thinking surly sells a disc brake front fork with fender/rack mounts…..can it be an old friend thing with your cyclocross?
    ‘The negative feelings we all have can be addictive…just as the positive…it’s up to
    us to decide which ones we want to choose and feed”… Pema Chodron

  6. #6
    Join Date
    May 2008
    Location
    northern Virginia
    Posts
    5,897
    Quote Originally Posted by Muirenn View Post
    My climate is so different from yours that my experiences aren't that relevant.

    But I'm curious what bikes you have in mind?

    And which disc brakes? Any plans to upgrade them? If so, I have TRP Spykes on my mountain bike, they are mechanicals, and the price isn't bad. They make the Spyre model for non-mountain bikes.
    I don't have a bike with disc brakes but from what I've heard, climate isn't the only consideration. If you ride in a hilly area, especially with steep or long down hills, disc brakes can be easier on your hands than rim brakes.

    - Gray 2010 carbon WSD road bike, Rivet Independence saddle
    - Red hardtail 26" aluminum mountain bike, Bontrager Evoke WSD saddle
    - Royal blue 2018 aluminum gravel bike, Rivet Pearl saddle

    Gone but not forgotten:
    - Silver 2003 aluminum road bike
    - Two awesome worn out Juliana saddles

  7. #7
    Join Date
    Jul 2009
    Location
    Dallas metro
    Posts
    169
    Quote Originally Posted by ny biker View Post
    I don't have a bike with disc brakes but from what I've heard, climate isn't the only consideration. If you ride in a hilly area, especially with steep or long down hills, disc brakes can be easier on your hands than rim brakes.

    And easier on your rims! I had to replace the wheels (well only the rims needed replacing, but I did the entire wheel, easier) after using rim brakes in the mountains in CO for a few years. The bike shop guys said that can happen if you ride the brakes a lot. (rims were starting to collapse inward)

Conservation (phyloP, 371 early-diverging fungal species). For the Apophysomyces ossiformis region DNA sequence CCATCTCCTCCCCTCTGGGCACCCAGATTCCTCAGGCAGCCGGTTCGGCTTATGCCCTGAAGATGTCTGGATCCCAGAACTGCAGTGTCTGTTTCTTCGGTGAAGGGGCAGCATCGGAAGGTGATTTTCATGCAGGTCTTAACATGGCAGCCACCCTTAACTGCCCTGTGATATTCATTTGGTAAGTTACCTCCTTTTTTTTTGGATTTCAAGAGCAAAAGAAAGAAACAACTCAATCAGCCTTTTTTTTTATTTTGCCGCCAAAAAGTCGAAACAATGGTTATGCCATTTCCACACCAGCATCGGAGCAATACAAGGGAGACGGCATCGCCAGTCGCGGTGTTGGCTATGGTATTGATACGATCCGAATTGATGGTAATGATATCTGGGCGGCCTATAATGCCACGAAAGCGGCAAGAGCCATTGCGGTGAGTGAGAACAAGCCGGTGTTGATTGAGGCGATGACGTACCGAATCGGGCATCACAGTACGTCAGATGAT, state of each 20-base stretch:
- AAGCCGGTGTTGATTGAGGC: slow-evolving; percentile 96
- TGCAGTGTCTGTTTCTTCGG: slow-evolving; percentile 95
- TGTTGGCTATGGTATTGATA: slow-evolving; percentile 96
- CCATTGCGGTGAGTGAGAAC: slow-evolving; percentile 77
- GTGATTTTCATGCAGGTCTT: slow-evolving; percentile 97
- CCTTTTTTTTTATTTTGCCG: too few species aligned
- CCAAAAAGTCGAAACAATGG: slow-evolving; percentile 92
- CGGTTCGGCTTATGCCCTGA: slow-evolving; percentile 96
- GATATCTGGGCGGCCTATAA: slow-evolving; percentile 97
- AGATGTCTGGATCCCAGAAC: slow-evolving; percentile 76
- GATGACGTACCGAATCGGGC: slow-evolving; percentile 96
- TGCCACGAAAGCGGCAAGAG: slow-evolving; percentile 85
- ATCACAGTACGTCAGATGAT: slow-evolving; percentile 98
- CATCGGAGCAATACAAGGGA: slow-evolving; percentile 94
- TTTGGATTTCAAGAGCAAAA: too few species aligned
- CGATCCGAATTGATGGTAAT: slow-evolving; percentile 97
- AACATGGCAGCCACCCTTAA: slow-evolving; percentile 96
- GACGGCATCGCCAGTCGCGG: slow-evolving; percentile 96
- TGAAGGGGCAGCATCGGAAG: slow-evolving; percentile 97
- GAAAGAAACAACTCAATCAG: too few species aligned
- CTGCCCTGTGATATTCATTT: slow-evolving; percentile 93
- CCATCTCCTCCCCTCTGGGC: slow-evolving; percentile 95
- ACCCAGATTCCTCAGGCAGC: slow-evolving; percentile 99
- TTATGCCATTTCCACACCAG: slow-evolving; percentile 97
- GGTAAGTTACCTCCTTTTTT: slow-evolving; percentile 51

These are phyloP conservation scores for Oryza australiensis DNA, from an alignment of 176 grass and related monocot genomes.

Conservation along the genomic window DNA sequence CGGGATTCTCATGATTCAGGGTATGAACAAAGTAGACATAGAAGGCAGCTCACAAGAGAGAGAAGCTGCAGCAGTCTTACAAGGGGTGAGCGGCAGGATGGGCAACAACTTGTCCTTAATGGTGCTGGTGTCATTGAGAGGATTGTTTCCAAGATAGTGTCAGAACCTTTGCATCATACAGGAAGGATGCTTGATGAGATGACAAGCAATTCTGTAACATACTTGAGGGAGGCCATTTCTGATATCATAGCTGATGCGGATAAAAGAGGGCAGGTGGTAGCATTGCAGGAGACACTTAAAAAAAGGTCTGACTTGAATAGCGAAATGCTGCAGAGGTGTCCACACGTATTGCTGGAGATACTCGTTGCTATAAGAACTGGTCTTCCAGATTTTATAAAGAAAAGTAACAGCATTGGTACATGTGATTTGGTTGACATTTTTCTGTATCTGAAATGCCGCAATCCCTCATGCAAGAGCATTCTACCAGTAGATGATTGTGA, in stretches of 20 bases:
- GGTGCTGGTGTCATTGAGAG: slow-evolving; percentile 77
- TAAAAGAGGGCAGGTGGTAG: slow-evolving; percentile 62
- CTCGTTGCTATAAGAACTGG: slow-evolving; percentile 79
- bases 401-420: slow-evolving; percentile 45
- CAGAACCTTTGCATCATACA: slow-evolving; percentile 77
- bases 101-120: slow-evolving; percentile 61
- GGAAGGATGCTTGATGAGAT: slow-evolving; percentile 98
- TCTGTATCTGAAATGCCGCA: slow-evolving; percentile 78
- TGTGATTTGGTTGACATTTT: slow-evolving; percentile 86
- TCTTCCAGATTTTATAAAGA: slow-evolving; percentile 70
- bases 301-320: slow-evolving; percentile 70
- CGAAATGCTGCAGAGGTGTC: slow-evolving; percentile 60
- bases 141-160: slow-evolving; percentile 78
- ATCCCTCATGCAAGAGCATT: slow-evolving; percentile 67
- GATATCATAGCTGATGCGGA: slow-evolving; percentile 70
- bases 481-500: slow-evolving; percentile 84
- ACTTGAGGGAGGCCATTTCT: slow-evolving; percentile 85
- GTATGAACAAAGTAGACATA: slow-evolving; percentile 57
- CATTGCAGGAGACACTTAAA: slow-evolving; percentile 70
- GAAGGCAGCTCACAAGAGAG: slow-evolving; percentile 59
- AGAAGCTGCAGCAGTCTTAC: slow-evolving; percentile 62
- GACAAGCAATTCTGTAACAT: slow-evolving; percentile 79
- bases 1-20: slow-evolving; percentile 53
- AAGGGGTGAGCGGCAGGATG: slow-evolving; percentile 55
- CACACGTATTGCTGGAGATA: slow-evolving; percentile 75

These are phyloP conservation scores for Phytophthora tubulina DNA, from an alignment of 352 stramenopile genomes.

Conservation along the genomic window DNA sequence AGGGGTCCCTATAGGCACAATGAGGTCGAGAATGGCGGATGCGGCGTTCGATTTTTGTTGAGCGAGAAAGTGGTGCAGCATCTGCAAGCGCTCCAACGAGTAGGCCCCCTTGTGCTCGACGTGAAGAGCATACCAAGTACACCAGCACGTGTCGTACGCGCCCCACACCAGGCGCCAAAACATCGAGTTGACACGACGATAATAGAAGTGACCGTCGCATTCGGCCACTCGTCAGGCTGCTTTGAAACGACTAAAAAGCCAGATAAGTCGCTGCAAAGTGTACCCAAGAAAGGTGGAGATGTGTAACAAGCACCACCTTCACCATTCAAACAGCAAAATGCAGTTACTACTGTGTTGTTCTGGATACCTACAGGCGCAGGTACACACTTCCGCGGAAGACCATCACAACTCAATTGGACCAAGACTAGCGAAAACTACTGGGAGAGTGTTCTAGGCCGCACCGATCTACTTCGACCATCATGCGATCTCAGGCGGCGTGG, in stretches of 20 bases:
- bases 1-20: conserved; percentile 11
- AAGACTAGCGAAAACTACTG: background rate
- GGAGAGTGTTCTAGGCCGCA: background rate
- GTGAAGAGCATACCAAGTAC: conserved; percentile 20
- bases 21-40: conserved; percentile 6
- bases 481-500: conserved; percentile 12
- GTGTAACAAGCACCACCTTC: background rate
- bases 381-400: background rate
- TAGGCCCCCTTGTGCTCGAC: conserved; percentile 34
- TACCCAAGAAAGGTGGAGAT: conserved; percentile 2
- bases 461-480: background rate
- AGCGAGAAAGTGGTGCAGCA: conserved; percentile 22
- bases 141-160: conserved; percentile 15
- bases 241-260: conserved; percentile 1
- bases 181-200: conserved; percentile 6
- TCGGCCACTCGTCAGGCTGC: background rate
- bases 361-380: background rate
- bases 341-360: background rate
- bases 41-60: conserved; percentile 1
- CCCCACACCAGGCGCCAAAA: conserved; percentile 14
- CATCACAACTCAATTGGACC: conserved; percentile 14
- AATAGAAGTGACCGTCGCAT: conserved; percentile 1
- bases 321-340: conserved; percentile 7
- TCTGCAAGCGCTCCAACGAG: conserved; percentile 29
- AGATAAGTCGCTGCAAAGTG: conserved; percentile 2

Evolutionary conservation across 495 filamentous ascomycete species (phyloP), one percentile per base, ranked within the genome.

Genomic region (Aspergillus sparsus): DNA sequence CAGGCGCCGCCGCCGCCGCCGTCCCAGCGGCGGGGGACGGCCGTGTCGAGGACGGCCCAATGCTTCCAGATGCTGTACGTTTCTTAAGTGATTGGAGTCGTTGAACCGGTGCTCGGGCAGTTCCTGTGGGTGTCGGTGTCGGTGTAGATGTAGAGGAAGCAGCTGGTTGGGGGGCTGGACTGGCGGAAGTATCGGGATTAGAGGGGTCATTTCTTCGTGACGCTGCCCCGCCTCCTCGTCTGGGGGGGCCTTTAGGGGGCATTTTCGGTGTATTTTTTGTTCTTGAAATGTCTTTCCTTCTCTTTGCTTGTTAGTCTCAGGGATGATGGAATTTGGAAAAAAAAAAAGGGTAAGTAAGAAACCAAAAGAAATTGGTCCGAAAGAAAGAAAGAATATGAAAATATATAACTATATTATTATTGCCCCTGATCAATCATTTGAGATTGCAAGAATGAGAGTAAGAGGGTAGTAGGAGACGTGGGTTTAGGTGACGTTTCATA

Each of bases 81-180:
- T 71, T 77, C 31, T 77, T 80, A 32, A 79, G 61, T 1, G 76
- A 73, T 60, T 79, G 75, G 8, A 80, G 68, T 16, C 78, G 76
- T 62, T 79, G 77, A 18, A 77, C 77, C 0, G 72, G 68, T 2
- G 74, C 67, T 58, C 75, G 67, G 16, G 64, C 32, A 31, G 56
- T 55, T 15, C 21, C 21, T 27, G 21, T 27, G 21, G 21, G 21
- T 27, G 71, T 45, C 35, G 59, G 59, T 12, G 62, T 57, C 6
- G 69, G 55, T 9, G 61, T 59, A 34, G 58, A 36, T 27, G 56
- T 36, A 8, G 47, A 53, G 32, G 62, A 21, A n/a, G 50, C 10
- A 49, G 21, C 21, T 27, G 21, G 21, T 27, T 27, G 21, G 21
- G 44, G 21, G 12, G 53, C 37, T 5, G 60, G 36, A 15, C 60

Specialized Oura or Romin Evo Saddles

  8. #8
    Join Date
    Dec 2007
    Posts
    1,333
    update:

    I didn't look around a whole lot, and after some guidance from a mechanic, this is what I settled on. I pick it up tomorrow. http://www.brodiebikes.com/2016/bikes/energy.php I like that it's a local company. (I haven't gone to forums to post things so I forgot how to embed the links!)

    http://www.brodiebikes.com/bike_arch...ics/energy.png


    I didn't want to spend a whole lot because I'm not into competing or riding around excessive amounts of miles, but I DO ride my bike often enough, so why cheap out?? My bike was expensive when I got it almost 20 years ago, so why should this time around be any different (I'm actually spending less on this new one, so taking inflation into consideration, I guess I'm cheapening out! lol). At the end of the day, I just want to be able to enjoy riding a bike again because mine is so uncomfortable.

    I'll update again once I've ridden around the new one for a while. Thanks for the inputs!
    Last edited by badger; 01-17-2016 at 09:35 PM.

  9. #9
    Join Date
    Jun 2006
    Location
    pacific NW
    Posts
    1,038
    One more vote for disc brakes! I wasn't too impressed with sora components when I had them, though. To be fair, I was a newbie at the time and I may have been too rough on the drive train.

    Rodriguez Adventure
    Bacchetta Bellandare
    HPV Gekko fx
    Custom Rodriguez Tandem
    2009 Specialized Tricross
    2012 Trek Mamba

  10. #10
    Join Date
    Sep 2009
    Location
    Tucson, AZ
    Posts
    1,973
    Bringing this thread back-
    I didn't plan to buy a bike with disc brakes but when I replaced my stolen Ruby I ended up with them. I rarely ride in the rain in Tucson, although I do think they will be nice to have for coming down Mt. Lemmon.

    I didn't thing there was that much of a difference until I got off my road bike and got on to my Surly LHT to get groceries. WOW- what a huge difference! Maybe they were already less responsive, but it took noticeably more effort to stop on the Surly (with rim brakes). And that was riding the Surly unloaded!

    I'm sure I'd appreciate them even more if I was riding in wet weather.
    2016 Specialized Ruby Comp disc - Ruby Expert ti 155
    2010 Surly Long Haul Trucker - Jett 143